So, what are we left with? Well, we understand God as relational, so perhaps Rublev’s famous icon of the Trinity is something that can help. A famous icon, it’s also known as ‘The Hospitality of Abraham’ you may remember the story where Abraham greets three mysterious strangers, taken to be angels, but often understood in the Christian context as a manifestation of the Trinity. The important thing in the picture is the relationship between the figures. The central figure has his hand in blessing, the other two point their feet to each other their gaze looks from one to the other, they are seated to create a circle, and missing from this ancient piece of religious art is the mirror originally in the centre of the piece drawing us into this relationship. Rublev was trying to draw a depiction of the Trinity that captures the dynamism and relationship between God the Father, God the Son and God the Holy Spirit, three distinct yet united as one God. Both mysterious and Holy.

But what is the point of tying ourselves in knots? Does how we understand God as Trinity really matter? Well yes it does and I think relationship is the best way to describe why…

If we understand and relate to God mainly or wholly as God the Father – almighty God – the creator, awesome and unknowable – as the hymn would put it immortal, invisible, what is that relationship really like? Is it about God as an angry old man with a long white beard – irrelevant, angry, unapproachable, or a benevolent Father, a kind of Santa like figure for whom judgement and justice are frankly impossible, or a creator so awesome and remote that we cannot possibly relate to God or he to us? If we see God in this light, we deny the other persons of God and loose out a great deal on our understanding both of Jesus and of the work of God in the person of the Holy Spirit.

Ok so how about we relate to God as Jesus, surely as Christians that’s good? But again, if we relate purely to the humanity of Christ, we begin to deny his divinity, and that’s important, not just to understand, as we have heard, that he was there at creation, but that his death and resurrection transcends death, he is both God, and yet was indeed fully human – and here we have to be careful of all the heresies around how we understand Jesus – which are many! But, if my prayer life and understanding of God focusses purely on Jesus then I have of course missed so much of what the Christian understanding of who God is, and indeed how Jesus relates to God the Father during his life on earth, and the role of the Holy Spirit in our lives. I live in the danger of making God only human and relatable, and of forgetting the transcendence of God.

What then about the Holy Spirit? What if this is the person of the Trinity I most relate to. Well, there is danger here too. Perhaps we become too focussed on how things feel, we fail to recognise that God is present not just in the moments we find holy or spiritual, such as receiving communion or in prayer or worship, but that God is present at all times, including those moments when we least feel the presence of God. When we only relate to God in the Holy moments, we deny God with us at other times, and we heap burdens on those faithful who never feel a sense of God near and as a result wonder if they are faithful enough.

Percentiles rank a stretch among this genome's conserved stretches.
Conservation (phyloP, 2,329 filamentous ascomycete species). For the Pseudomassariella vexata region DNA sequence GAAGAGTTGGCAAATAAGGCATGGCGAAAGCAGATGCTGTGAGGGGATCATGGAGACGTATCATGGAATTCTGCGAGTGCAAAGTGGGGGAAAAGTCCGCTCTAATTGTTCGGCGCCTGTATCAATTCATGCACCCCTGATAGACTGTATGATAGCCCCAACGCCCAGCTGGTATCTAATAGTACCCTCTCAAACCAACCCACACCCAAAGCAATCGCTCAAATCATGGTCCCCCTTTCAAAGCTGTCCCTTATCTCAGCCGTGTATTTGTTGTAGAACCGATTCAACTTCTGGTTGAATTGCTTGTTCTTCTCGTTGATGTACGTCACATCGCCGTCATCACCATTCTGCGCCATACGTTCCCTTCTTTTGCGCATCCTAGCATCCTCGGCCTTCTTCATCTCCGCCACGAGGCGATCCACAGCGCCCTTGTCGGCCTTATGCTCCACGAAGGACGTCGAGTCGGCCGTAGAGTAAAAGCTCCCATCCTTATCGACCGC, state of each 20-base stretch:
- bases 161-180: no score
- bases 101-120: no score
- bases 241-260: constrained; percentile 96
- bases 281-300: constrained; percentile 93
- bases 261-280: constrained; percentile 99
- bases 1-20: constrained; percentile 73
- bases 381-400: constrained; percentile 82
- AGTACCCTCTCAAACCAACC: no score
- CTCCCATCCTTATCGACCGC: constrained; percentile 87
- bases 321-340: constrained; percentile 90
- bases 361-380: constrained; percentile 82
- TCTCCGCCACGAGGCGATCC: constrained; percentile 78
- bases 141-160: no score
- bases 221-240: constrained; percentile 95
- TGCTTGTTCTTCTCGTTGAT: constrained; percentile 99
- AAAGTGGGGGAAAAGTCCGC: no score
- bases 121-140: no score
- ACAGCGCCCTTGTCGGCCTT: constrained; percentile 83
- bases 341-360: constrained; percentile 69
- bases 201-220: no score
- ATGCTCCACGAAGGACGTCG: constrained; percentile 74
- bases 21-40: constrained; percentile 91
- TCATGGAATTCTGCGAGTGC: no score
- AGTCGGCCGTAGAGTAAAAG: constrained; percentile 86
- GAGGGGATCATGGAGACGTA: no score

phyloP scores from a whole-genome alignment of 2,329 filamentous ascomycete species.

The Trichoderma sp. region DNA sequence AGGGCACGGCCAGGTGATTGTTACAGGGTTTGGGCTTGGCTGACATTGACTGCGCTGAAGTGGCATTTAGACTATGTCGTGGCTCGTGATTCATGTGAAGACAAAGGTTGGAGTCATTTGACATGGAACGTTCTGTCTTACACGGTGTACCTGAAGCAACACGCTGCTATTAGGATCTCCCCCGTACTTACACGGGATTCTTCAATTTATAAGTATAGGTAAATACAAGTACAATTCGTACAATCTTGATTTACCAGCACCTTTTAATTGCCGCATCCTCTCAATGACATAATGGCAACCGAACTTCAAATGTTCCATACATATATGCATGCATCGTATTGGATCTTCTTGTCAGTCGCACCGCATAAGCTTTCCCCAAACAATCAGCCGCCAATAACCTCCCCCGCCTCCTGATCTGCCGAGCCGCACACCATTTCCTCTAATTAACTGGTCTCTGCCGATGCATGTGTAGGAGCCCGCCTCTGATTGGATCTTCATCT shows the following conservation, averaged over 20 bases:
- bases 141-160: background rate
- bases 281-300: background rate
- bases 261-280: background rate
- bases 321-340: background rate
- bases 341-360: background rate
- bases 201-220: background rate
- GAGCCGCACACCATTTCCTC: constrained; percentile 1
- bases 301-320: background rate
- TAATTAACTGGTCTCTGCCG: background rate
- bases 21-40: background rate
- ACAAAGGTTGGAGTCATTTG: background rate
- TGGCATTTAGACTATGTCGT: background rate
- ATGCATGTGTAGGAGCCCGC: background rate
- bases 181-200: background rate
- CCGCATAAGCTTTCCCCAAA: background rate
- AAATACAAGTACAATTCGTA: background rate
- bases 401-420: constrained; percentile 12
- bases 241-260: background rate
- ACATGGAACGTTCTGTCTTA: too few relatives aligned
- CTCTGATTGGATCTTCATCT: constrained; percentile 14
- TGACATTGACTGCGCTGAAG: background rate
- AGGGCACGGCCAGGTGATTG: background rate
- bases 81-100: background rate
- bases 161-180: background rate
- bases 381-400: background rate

The Christian understanding of God as Trinity is heavily rooted in the bible, and in the experience of God’s faithful people throughout time. With a balanced understanding of God as Father, Son and Holy Spirit we have a balanced faith that is relatable, that sees the power of God the creator, the compassion and humanity of God the Son and the beauty and power of God the Holy Spirit at work in the world. We are relational as a Christian community and as human beings because God first was relational.

The Trinity is one of those concepts we don’t think about very much but is something that has been wrestled with by Christians down the ages as they tried to work out and explain what God was like. The creeds that we read each service are the result of that wrangling. Sometimes I think its easier that rather than talk about the Trinity, to say do you believe in God, Father, Son and Holy Spirit? Because that of course is how we know, understand and experience God.


We come boldly to the throne of grace,
praying to the almighty God, Father, Son, and Holy Spirit
for mercy and grace.
We plead before your throne in heaven.

Father of heaven, whose love profound
a ransom for our souls has found:
We pray for the world, created by your love,
for its nations and governments …

Extend to them your peace, pardoning love, mercy and grace.
We plead before your throne in heaven.

Almighty Son, incarnate Word,
our Prophet, Priest, Redeemer, Lord:
We pray for the Church, created for your glory,
for its ministry to reflect those works of yours …

Extend to us your salvation, growth, mercy and grace.
We plead before your throne in heaven.

Eternal Spirit, by whose breath
the soul is raised from sin and death:
We pray for families and individuals, created in your image,
for the lonely, the bereaved, the sick and the dying …

Breathe on them the breath of life
and bring them to your mercy and grace.
We plead before your throne in heaven.

Thrice holy! Father, Spirit, Son,
Mysterious Godhead, Three in One:
We pray for ourselves,
for your Church, for all whom we remember before you …

Bring us all to bow before your throne in heaven,
to receive life and pardon, mercy and grace for all eternity,
as we worship you, saying,
Holy, holy, holy Lord,
God of power and might,
heaven and earth are full of your glory.
Hosanna in the highest. Amen.

Closing Worship